After over five years of living in this sovereign island country in Southeast Asia, my asawa and I are realizing the “American Dream” in the Philippines. James Truslow Adams, in his book “The Epic of America,” which was written in 1931, stated that the American dream is “that dream of a land in which life should be better and richer and fuller for everyone, with opportunity for each according to ability or achievement.” (Source: Library of Congress.) The American Dream is grounded in the Declaration of Independence which proclaims that “all men are created equal” with the right to “Life, Liberty and the pursuit of Happiness.”
The meaning of the “American Dream” has changed over time and now includes such fundamental elements as home ownership and upward mobility. Regular readers of Philippines Plus have been subjected to a plethora of articles that document the building of our new home in the Philippines. Upward mobility? As soon as I stepped foot off that plane at Ninoy Aquino International Airport over five years ago to start my retirement, I was instantly “upwardly mobile.”
My Filipina wife and have lived a comfortable lifestyle these past years but in no means a decadent, opulent one. It has been difficult at times and if we had been selfish, we could have made things much easier for ourselves if we did not take in my father-in-law, who has Alzheimer’s, a niece and nephew whose mother works in Kuwait, and twin nieces that previously lived with us.
We did not do this to earn any pats on the back for us, we did it because we wanted to help the family. Now we are not Bill and Melinda Gates by any stretch of the imagination, but we have done the best we can with the resources we have.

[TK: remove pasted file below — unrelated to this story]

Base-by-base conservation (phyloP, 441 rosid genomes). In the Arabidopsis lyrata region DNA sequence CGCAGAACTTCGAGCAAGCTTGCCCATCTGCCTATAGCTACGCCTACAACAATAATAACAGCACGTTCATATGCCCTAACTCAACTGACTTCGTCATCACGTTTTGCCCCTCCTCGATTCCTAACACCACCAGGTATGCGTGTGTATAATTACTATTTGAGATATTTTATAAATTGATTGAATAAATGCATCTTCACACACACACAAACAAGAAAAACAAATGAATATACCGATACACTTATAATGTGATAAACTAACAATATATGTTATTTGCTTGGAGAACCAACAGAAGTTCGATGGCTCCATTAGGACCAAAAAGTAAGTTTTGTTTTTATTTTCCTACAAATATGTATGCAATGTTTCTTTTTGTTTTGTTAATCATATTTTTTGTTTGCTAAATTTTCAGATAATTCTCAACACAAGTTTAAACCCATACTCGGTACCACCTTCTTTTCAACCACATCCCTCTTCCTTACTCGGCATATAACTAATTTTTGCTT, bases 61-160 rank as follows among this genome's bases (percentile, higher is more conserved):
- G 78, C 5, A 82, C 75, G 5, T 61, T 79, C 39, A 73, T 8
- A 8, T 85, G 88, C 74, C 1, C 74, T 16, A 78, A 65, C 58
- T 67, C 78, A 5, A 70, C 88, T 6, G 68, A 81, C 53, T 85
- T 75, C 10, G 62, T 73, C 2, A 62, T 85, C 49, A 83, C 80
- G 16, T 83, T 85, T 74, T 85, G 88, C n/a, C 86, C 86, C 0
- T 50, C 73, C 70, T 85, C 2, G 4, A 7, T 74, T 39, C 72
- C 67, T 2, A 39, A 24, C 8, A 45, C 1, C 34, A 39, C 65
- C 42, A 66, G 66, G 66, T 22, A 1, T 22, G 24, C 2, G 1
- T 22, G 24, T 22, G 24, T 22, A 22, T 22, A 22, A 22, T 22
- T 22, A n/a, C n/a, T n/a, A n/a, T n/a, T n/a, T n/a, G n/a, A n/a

Our new home is not due to some “overnight success” or a “silver spoon” born in my month. It’s a culmination of almost 30 years at the same job in America and five years in the Philippines. I’ve paid my dues. So has my wife. I will not tell you that I spent all 30 years at my job at Ma Bell doing back-breaking work. I didn’t. I spent most of my time on my butt in front of a computer. My last few years at the telecommunications giants were extremely boring and when I was offered the chance to retire at age 57, I seized that opportunity.
Work progresses on our new home in the Philippines
We could have built a simple nipa hut and been content with that but I felt my wife of over 15 years deserved her “dream home.” She has worked hard every day of her life since she started working on the family rice farm at the age of seven and no doubt, will be busy planting more mango and cashew trees on our new property. But she loves to do that. It’s her therapy. And being married to me, well, that therapy is absolutely necessary for her.
Realizing the American Dream in the Philippines. It’s been a long time coming. Living and working in the greatest country in the world laid the foundation. And now I’m living in the Philippines, where I am pursuing my own brand of “Life, Liberty and the pursuit of Happiness” in an archipelago of 7,107 islands drinking a cold bottle of San Miguel and doing absolutely nothing.